Last Friday, Vermont Tax Commissioner Mary Peterson received a letter from 168 'Campaign for Vermont' partners, asking her to rectify gross inequities in our education finance system.

Specifically, the grassroots organization urges Peterson to lobby for more balance - asking that all Vermonters pay a fair share. Currently there is a significant disconnect between what the majority of Vermonters approve on Town Meeting Day and what they actually have to pay. CFV explains:

"Over the past two fiscal years, the most recent Joint Fiscal Committee Education Fund Outlooks show that school districts have voted education budgets that increase education fund expenditures by 8.3 percent, or $112.2 million, despite a continued decline in the student population of nearly 2 percent.

"Non-education tax revenues (general fund, sales tax, etc.) covered about $25 million of these spending increases and a one-time unreserved balance covered another $20.6 million. However, the largest sources of revenue covering these spending increases are the three statewide education taxes recommended by Commissioner Peterson and set by the Legislature.

"Between 2012 and 2014, the effective increase in the Homestead Property Tax Rate has been 11 percent, from $1.27 to $1.41, and for the Non-Homestead Property Tax Rate 4.3 percent, from $1.36 to $1.44. In contrast, the effective increase in the Household Income Rate has been only 2.7 percent.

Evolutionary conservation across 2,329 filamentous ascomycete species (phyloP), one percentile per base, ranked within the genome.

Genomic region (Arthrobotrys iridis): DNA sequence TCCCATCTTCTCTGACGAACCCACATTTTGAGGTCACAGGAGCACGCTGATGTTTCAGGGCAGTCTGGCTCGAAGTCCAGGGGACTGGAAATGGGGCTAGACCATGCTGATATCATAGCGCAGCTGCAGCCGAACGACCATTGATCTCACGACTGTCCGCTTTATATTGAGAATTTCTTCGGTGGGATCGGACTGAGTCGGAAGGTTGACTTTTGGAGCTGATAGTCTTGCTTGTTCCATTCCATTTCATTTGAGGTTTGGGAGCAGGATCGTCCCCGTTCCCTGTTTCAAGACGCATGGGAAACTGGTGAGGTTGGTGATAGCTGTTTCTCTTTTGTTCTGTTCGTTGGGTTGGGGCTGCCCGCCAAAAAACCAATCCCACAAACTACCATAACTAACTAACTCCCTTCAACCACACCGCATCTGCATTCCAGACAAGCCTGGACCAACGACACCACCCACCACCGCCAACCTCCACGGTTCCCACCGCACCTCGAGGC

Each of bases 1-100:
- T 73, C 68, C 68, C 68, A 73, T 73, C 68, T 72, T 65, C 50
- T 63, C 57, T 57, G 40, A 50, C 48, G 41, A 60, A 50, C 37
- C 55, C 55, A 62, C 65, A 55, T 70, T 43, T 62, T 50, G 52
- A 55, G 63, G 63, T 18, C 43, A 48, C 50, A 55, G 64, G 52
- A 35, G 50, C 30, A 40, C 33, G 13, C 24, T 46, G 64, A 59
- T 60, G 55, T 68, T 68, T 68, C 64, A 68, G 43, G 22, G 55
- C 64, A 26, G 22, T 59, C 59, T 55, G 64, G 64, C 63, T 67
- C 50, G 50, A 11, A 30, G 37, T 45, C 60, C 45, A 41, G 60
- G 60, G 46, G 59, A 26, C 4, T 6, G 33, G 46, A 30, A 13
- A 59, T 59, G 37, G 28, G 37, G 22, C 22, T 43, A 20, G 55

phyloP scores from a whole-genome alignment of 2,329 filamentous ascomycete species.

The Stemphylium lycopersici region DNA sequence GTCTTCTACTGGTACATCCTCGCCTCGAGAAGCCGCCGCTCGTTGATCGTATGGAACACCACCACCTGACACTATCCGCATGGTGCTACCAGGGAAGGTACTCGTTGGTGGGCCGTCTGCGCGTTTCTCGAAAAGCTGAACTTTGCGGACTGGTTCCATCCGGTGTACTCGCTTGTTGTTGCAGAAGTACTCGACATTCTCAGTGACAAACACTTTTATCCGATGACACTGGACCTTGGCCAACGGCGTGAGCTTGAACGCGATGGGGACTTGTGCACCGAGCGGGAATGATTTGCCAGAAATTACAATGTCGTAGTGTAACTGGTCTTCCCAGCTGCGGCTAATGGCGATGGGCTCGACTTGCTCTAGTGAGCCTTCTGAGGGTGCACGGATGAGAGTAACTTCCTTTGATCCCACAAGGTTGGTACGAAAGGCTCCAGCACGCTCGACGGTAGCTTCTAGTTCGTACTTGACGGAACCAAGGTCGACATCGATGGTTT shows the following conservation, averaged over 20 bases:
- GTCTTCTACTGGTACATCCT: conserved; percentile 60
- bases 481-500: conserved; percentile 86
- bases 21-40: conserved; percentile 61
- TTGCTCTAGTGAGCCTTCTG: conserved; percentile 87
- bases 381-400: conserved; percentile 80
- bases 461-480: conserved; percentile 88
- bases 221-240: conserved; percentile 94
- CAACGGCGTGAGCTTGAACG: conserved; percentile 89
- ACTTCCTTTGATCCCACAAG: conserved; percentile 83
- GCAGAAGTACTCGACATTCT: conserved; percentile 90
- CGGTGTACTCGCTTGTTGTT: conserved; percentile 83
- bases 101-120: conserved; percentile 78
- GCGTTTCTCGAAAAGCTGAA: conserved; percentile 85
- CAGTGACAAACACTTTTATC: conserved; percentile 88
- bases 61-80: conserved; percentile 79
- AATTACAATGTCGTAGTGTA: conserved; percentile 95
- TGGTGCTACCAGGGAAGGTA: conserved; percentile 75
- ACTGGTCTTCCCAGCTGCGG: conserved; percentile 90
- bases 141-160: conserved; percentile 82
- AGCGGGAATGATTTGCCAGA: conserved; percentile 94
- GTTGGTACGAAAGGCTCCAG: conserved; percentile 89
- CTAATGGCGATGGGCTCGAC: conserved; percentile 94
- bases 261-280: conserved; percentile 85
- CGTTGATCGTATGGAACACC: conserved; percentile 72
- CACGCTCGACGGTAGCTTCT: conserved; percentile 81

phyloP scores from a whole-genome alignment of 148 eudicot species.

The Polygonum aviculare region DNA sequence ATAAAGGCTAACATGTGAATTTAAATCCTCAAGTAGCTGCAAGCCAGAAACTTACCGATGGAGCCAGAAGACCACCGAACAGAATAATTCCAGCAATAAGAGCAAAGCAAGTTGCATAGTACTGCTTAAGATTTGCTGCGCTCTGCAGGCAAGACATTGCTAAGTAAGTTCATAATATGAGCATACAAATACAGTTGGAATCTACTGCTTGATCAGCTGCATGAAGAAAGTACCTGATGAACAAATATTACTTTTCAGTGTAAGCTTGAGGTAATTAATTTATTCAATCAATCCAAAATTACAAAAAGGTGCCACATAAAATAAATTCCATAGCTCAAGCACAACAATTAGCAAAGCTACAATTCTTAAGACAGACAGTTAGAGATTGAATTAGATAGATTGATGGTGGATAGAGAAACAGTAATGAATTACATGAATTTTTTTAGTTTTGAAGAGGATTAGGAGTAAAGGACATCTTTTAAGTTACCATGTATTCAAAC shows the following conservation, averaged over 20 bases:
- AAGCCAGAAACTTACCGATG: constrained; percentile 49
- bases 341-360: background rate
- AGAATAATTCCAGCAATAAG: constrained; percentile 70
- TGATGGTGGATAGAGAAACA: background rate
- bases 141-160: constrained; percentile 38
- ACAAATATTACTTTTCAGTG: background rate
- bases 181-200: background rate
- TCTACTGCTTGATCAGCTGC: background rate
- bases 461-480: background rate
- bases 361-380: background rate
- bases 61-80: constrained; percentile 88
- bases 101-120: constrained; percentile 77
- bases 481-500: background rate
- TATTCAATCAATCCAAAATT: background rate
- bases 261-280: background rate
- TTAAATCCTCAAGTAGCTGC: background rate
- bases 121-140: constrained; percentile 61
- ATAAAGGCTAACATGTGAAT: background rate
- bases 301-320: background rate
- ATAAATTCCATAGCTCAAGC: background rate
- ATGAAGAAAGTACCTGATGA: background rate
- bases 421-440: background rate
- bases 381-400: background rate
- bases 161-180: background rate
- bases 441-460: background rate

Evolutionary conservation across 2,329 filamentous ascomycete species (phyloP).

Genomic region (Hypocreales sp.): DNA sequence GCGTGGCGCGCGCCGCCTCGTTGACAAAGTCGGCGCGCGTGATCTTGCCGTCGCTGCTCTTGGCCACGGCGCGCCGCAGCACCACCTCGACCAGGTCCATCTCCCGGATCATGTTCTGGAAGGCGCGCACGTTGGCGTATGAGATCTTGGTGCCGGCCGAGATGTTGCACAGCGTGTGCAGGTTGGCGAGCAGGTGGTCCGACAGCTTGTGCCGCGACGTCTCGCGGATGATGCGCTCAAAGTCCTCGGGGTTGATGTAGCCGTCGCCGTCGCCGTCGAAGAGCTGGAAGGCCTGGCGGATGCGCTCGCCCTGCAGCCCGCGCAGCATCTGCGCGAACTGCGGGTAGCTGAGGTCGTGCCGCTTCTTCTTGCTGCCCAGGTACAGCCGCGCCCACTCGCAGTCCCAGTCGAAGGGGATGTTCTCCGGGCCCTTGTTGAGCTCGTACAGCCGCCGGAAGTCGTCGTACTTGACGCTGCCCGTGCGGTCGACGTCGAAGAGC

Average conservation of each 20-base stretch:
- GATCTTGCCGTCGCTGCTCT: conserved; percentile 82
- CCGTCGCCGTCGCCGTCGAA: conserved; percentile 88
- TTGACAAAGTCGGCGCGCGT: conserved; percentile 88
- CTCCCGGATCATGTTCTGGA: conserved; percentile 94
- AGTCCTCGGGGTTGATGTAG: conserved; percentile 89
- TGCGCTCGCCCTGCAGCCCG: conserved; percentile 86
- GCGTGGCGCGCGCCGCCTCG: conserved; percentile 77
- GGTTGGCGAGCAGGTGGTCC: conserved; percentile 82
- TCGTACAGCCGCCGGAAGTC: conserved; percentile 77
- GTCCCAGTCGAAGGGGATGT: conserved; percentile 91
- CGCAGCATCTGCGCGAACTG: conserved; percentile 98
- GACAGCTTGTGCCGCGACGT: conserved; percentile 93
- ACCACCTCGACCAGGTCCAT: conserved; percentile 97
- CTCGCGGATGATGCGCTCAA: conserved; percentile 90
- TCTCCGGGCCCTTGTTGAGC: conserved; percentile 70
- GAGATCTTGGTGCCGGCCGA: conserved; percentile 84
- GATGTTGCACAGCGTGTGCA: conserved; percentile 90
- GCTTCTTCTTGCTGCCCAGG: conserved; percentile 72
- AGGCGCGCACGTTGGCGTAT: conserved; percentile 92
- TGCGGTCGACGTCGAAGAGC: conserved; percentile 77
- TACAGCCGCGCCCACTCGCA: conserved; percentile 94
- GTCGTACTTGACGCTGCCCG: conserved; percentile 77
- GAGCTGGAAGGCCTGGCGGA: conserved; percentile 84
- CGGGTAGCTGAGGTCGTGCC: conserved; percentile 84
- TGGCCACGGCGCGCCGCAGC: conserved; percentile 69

"The driving force behind this differential is the Legislature which has not raised the base Household Income rate over the two year period but has raised the base rates on both homestead and non-homestead properties. Please keep in mind that those paying based upon household income also receive income-sensitivity subsidies totaling over $140 million.

"With our current education funding system, the Legislature can't control the amounts local school districts decide to spend. However, the Legislature has absolute power as to how such increases get distributed over the three statewide education rates. Given that 70 percent of Vermont's households pay for education using the Household Income Rate, it's certain that the majority of those voting for school budgets are not sharing proportionally in the costs of increased school spending."

We join with CFV in asking Peterson to recommend that all three base tax rates be adjusted equally and in proportion to the rate of net spending increases voted by school districts (after adjustment for non-education tax revenues).

It's becoming an issue of survival as much as fairness. As long as average Vermonters are sheltered from the effect of reckless education spending decisions, they will persist with a mistaken impression that things are somehow OK. They aren't. And the legislature needs to balance these disparities before we're all crushed under the ever-rising costs of our always shrinking schools.

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